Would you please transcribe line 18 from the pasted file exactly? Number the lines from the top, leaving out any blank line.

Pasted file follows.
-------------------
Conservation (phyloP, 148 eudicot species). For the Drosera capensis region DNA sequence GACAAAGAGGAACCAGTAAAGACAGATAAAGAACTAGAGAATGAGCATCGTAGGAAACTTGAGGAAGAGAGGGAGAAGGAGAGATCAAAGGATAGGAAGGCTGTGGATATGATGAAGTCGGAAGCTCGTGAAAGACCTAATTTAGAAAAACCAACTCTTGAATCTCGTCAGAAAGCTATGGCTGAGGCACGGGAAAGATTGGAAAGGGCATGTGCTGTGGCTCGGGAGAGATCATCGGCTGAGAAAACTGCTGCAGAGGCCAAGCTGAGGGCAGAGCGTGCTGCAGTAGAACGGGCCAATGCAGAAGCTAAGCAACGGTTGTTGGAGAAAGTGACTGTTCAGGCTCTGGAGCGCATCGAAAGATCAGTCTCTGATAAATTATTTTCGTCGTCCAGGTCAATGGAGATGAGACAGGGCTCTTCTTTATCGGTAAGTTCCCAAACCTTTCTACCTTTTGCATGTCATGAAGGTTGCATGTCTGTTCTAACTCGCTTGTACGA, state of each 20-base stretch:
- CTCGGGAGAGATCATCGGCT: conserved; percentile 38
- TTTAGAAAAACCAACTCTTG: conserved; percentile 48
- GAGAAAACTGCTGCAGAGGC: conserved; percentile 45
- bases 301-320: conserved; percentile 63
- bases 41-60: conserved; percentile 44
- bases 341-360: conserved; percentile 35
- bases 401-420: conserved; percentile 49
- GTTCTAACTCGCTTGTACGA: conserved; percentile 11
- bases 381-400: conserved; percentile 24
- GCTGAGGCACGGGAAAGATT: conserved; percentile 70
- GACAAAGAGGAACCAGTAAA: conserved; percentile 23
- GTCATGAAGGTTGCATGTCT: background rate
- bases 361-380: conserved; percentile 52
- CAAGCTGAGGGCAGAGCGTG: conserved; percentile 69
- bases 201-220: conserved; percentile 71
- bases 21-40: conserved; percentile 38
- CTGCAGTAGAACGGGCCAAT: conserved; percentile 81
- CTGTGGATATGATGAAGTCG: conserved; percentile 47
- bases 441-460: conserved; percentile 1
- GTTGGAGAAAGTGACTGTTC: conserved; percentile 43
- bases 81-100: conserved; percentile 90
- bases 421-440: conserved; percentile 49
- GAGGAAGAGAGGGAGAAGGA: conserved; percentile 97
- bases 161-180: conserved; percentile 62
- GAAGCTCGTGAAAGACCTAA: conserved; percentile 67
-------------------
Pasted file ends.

- CTGCAGTAGAACGGGCCAAT: conserved; percentile 81